The term ‘green’ was chosen — rather than ‘black’ — because it was considered more in keeping with the nature of the activity, which involved a strong concern for the environment.
Battlers for Kelly’s Bush
Kelly’s Bush is located in Hunters Hill, a harbour-side suburb on Sydney’s Lower North Shore. The original inhabitants are the Guringai-speaking Wal Umedegal clan.
In 1892 Thomas Hussey Kelly set up a smelter on 2 acres (0.8 hectares) of land and gave the remainder to the community for public use. When the works closed in 1966, the land was sold to developer AV Jennings, who proposed luxury houses for the site.
The threat of development prompted local resident Betty James to write a letter to the Sydney Morning Herald in July 1970.
She expressed her deep connection to the area, describing its natural beauty — its deep gullies of bracken fern, lilly pilly and banksias. She talked about the site’s significant Aboriginal cultural heritage, including known sandstone carvings.
In September 1970 a committee of local residents formed out of concern that they would lose the land. The all-female group, led by Betty James, called themselves the Battlers for Kelly’s Bush. The Hunter's Hill Council referred to them as the ‘13 bloody housewives’.
In 1971, despite many protests, the minister for local government rezoned the land from ‘reserved open space’ to ‘residential’.
Having no luck with local or state governments, the Battlers worked with the BLF to come up with a solution. A requirement of the process was an enthusiastic public meeting convened by concerned citizens. The unions would not impose a ban if local support was lacking.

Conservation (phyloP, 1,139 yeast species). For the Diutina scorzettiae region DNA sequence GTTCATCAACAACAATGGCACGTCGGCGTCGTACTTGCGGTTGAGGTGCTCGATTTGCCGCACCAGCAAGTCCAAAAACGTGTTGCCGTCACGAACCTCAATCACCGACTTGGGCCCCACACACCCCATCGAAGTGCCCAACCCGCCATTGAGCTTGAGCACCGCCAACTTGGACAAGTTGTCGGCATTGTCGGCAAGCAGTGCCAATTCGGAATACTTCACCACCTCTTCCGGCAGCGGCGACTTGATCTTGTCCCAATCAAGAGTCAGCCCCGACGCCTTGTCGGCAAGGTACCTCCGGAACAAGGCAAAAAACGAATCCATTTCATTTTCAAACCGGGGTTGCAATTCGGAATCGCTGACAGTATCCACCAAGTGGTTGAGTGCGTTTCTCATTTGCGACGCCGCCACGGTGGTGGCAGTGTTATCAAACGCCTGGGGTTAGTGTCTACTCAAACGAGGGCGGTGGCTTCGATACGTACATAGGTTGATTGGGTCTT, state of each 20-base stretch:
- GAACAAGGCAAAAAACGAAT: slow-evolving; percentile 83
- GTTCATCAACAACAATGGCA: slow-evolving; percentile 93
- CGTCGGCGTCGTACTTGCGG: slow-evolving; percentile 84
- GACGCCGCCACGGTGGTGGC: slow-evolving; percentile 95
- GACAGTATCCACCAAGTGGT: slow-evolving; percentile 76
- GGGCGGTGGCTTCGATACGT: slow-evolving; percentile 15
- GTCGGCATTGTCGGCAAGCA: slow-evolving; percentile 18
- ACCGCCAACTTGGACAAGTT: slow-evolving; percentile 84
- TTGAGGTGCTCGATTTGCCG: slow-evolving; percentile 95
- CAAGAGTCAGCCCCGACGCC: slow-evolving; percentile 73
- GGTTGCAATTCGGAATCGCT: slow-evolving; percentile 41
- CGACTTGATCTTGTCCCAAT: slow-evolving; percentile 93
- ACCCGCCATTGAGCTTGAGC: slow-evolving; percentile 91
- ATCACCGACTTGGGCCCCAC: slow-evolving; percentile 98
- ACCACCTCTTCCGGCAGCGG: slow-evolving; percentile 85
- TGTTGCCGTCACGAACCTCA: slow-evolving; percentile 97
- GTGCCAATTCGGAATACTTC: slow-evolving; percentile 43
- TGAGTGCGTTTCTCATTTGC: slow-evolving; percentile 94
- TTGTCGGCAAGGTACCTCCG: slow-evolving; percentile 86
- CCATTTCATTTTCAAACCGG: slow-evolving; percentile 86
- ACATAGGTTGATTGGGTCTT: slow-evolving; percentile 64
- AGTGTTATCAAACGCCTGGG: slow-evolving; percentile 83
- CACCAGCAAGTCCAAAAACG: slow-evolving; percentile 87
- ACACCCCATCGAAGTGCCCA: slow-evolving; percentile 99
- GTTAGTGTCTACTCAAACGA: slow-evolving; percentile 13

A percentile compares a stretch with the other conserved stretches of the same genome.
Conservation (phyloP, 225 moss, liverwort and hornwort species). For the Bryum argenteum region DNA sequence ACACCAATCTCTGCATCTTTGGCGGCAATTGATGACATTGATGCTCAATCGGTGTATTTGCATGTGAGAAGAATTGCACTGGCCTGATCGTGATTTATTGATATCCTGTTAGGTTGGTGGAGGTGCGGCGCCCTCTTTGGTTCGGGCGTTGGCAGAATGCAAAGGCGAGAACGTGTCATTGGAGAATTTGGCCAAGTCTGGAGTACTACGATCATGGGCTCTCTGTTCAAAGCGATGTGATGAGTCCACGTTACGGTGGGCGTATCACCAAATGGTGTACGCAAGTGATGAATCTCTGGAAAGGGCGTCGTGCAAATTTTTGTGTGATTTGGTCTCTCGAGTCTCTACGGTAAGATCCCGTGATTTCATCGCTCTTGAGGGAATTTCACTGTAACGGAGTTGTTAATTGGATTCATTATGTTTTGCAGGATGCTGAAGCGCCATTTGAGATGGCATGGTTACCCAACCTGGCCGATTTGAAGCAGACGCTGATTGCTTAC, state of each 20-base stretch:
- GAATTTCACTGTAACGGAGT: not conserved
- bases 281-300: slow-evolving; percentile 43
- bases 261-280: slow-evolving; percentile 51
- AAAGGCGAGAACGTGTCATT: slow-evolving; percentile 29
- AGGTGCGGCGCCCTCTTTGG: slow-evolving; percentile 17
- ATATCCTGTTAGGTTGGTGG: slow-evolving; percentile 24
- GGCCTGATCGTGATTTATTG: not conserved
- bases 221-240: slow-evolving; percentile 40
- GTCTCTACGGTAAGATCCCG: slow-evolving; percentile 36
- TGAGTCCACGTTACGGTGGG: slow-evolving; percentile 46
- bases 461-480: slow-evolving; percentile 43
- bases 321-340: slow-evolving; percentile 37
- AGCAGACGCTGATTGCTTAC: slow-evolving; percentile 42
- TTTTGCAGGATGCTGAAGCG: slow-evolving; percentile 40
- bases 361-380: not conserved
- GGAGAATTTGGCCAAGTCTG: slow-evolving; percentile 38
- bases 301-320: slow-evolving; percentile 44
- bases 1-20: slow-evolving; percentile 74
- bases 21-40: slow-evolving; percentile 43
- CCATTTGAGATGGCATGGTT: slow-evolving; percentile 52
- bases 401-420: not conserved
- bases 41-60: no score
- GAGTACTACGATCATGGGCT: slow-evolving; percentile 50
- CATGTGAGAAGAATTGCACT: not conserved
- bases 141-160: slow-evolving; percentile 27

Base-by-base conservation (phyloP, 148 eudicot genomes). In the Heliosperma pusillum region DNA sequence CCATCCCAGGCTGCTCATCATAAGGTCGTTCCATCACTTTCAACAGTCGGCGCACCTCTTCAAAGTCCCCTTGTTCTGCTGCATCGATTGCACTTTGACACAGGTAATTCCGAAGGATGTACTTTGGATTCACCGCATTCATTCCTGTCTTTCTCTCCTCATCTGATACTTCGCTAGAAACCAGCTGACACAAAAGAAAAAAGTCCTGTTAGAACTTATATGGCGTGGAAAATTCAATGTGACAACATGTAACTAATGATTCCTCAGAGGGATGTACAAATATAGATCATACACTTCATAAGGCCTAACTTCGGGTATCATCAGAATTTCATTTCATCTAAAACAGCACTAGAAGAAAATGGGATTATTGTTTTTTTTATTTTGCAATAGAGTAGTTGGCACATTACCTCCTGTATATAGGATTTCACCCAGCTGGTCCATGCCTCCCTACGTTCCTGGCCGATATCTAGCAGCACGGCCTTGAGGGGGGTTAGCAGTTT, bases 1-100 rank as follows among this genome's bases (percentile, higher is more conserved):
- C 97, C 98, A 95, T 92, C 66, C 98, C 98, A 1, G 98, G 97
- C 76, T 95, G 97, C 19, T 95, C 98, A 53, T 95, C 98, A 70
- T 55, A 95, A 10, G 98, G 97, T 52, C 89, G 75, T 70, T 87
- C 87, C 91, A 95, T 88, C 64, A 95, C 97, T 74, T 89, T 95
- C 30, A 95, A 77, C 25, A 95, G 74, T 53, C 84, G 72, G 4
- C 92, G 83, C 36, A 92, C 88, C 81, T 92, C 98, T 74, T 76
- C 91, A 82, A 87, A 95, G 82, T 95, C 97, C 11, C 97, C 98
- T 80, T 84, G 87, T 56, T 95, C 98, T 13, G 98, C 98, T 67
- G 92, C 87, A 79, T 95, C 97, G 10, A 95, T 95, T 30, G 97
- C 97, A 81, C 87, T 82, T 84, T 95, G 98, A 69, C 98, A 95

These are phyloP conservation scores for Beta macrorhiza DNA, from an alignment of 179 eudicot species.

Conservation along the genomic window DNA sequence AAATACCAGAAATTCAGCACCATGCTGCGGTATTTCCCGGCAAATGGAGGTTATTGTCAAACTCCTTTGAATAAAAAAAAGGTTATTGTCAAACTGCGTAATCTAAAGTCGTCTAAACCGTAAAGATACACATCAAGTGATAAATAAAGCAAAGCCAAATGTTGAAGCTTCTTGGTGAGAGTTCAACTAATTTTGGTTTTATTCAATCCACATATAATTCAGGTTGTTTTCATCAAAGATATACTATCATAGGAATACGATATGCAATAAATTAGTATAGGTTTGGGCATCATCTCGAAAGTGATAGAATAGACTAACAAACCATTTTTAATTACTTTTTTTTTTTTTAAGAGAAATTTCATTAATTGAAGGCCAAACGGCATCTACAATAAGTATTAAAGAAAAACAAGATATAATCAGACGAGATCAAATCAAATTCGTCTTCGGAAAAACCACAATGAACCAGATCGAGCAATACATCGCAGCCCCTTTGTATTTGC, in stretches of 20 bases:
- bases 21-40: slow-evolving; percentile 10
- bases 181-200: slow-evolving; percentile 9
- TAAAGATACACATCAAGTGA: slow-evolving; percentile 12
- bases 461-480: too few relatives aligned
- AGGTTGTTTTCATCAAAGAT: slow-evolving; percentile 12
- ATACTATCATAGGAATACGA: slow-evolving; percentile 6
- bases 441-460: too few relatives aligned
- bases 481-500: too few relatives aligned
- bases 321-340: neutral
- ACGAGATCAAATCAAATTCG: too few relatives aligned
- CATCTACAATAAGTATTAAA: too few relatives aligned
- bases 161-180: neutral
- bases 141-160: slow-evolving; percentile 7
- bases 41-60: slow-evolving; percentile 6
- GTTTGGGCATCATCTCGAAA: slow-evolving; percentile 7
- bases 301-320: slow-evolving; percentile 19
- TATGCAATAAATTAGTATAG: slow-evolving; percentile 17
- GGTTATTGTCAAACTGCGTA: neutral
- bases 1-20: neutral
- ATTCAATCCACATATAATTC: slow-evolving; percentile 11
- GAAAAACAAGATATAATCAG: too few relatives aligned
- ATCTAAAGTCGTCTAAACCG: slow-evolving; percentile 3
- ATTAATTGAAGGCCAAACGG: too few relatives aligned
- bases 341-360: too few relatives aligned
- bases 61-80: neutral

The Battlers called a meeting, which was attended by over 600 people. This led to the BLF imposing the first green ban (at the time, still known as a ‘black ban’) on 17 June 1971.
With the green ban in place, AV Jennings was forced to sell the land to Hunter’s Hill Council.
In 1977 Premier Neville Wran announced that there would be no development at Kelly’s Bush. Finally, in 1983, Wran announced that Kelly’s Bush would be reserved for public use on a permanent basis.
The first green ban led to efforts to protect many other sites in and around Sydney. These included saving some of the oldest buildings in the Rocks, stopping a concrete sports stadium being built in Centennial Park and blocking the construction of a carpark underneath the Botanic Gardens which threatened fig tree plantations.
Activism around sites of significance continues to be supported by many organisations, including the National Trust of Australia.
Increasingly, sites of Aboriginal and Torres Strait Islander heritage are being recognised and protected, such as the Budj Bim Cultural Landscape in Victoria, which was placed on UNESCO’s World Heritage List in 2019.
In our collection
Meredith Burgmann and Verity Burgmann, Green Bans, Red Union: The Saving of a City (2nd edition), NewSouth Publishing, Sydney, 2017.
James Colman, The House That Jack Built: Jack Mundey, Green Bans Hero, NewSouth Publishing, Sydney, 2016.